Monday, February 22, 2010

Dairy Queen - Catherine Gilbert Murdock

Catherine Gilbert Murdock is Elizabeth Gilbert (author of Eat, Pray, Love) 's sister. This book was mentioned in Committed (I can't remember if it was in the acknowledgements section or actually part of the book - but Elizabeth Gilbert suggested checking out her sister's writing and since I am very fond of young adult novels it seemed like a wonderful suggestion).

Dairy Queen is the story of D.J. figuring out who she is and what she wants from life - which boils down to not wanting to be a cow. Probably a wise decision. Her family is very non-communicative which has resulted in two brothers who have moved away and are no longer on speaking terms with the rest of the family - the reasons behind this are cloaked in mystery - a father who was a farmer until an injury and subsequent refusal to get an operation has left him in charge of the kitchen, a mother working 2 jobs to try and make ends meet, and teen-age D.J. doing all the work on the farm with the assistance of her younger brother (when he can be spared from baseball practice and games and driving his father to physical therapy) who has completely stopped communicating with anyone - and now with the rather reluctant assistance of Brian Nelson, stuck-up rich kid who has been sent to help by his football coach in the hopes that he will learn how to actually work at something. Brian points out that when you don't talk, there's a lot of stuff that winds up not getting said.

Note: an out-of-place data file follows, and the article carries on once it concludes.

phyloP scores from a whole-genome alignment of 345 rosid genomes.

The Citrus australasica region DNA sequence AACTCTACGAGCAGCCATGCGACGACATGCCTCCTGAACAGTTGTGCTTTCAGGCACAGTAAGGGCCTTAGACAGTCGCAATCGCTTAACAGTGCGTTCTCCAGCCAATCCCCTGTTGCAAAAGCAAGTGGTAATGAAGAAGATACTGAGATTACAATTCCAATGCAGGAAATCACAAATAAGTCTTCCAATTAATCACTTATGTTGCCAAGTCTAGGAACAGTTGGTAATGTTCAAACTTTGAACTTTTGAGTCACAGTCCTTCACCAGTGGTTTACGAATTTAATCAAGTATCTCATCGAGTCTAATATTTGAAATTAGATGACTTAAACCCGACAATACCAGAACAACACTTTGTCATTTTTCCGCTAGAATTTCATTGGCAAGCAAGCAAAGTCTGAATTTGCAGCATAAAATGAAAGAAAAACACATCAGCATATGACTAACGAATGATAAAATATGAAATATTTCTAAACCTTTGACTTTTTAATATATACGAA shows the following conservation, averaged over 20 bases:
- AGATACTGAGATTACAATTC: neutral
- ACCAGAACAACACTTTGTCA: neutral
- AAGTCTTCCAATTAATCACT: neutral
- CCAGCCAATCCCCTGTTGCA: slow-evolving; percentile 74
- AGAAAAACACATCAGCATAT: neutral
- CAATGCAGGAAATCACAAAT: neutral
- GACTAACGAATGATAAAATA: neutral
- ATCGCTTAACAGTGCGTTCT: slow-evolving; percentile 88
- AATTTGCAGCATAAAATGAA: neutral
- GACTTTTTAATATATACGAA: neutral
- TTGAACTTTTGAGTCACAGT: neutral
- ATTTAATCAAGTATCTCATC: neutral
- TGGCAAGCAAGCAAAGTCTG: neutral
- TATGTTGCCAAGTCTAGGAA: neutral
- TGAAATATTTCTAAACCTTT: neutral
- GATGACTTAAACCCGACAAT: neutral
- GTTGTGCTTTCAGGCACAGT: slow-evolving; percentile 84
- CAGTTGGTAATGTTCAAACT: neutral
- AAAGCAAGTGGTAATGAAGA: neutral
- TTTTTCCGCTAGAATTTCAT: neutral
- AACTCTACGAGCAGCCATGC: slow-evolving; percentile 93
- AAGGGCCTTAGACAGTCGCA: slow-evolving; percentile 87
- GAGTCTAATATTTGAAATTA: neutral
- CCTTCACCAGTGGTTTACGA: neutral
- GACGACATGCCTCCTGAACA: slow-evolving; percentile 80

D.J. decides that the time has come to change her life, and in typical Schwenk family fashion proceeds to do this without actually discussing it with anyone for as long as she can get away with it. The book turns out to be her English writing assignment - sort of a "What I did on my summer vacation" essay - which is a style that I think works very well for this sort of story. You get to see inside the main character's head, but from her own point of view rather than an omniscient narrator. It is a lovely story. The ending is very satisfying without wrapping up all the loose ends so tightly that they can't possibly ever come unraveled again. D.J. has made a lot of progress over the course of the summer, but it is clear that while she is on the right track, things aren't going to actually be easy. On the other hand, if she continues on the way she is going, she stands a really good chance at actual happiness.

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